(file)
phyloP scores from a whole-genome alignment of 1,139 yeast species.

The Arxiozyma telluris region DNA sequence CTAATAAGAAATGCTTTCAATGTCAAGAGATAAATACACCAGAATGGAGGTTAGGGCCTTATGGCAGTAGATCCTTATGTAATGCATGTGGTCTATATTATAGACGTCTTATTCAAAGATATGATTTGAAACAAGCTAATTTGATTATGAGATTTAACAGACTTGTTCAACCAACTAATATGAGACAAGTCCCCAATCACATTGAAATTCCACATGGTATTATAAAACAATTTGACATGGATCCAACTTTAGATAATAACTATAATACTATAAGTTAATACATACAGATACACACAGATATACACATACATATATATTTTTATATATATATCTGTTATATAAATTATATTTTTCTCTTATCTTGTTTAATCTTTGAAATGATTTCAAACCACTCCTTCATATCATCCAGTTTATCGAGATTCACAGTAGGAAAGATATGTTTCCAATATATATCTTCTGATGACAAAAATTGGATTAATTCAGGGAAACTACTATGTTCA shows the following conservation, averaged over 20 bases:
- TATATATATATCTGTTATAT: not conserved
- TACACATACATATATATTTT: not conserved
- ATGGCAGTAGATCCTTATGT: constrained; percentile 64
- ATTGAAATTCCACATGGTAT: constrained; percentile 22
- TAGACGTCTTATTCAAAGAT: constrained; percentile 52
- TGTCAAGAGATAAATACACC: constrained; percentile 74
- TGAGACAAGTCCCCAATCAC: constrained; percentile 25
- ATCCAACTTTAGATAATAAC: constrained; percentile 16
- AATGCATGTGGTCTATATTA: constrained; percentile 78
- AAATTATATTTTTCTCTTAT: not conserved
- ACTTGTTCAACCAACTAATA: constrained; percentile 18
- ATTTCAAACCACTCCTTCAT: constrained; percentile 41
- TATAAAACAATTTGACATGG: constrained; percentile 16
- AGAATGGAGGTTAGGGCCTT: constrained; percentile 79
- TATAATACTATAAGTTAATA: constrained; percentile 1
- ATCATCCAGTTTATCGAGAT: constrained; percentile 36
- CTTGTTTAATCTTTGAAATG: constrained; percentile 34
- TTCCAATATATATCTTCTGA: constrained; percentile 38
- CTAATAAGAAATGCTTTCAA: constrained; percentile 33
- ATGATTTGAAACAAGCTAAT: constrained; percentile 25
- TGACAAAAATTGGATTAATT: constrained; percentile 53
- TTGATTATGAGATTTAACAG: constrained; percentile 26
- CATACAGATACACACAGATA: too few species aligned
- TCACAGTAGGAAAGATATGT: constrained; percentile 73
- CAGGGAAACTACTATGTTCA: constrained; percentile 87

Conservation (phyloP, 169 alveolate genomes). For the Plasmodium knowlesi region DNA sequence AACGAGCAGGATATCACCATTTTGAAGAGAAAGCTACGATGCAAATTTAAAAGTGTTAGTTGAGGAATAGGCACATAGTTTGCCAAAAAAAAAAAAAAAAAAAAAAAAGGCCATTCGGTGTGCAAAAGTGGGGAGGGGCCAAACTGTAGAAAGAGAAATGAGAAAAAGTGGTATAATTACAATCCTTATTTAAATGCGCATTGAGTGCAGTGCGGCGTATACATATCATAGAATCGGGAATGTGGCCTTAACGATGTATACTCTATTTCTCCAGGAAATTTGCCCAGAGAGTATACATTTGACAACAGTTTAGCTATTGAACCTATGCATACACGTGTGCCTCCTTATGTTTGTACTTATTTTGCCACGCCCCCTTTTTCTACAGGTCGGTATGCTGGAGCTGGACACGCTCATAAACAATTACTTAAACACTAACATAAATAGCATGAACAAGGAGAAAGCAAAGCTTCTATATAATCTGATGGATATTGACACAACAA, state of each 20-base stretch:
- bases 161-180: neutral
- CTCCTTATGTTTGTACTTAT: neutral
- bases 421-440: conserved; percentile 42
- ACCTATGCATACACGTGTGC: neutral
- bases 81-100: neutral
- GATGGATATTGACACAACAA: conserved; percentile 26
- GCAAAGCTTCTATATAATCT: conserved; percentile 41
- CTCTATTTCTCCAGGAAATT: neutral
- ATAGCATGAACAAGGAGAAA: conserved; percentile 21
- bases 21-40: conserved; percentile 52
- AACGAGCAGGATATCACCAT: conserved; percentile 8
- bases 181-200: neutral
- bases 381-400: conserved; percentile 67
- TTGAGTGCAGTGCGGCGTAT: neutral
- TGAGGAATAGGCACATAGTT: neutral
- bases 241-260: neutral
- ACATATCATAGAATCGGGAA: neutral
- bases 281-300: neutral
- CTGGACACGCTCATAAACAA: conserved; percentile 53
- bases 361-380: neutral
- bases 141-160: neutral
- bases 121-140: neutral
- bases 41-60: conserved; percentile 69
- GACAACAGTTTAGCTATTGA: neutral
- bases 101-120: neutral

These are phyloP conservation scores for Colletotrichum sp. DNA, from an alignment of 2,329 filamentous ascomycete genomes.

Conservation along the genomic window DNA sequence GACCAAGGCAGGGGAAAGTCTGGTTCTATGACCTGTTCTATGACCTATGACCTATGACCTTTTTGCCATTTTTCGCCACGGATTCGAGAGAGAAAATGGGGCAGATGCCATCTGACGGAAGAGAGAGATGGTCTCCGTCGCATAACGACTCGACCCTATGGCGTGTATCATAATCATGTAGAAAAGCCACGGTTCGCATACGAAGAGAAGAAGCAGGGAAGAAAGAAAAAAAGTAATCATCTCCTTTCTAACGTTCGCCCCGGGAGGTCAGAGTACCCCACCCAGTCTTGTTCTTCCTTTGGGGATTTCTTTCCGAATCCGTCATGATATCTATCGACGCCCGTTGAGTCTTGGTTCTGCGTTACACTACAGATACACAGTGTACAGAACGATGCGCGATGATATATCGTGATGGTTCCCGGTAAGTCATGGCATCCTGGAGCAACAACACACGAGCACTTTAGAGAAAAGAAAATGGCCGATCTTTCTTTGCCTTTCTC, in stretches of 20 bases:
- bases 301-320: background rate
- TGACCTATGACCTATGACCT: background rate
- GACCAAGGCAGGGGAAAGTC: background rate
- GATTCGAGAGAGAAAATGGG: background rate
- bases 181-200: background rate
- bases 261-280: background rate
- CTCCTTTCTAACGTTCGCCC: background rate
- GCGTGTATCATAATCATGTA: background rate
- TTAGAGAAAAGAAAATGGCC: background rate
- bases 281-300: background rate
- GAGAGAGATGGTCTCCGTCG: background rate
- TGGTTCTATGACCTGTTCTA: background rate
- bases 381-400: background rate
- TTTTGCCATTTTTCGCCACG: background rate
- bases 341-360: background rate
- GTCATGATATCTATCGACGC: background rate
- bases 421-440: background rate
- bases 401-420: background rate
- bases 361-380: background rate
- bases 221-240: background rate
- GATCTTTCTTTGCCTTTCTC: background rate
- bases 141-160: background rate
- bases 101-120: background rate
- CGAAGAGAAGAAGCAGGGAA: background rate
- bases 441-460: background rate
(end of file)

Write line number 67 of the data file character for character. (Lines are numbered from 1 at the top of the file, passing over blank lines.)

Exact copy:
- TGGTTCTATGACCTGTTCTA: background rate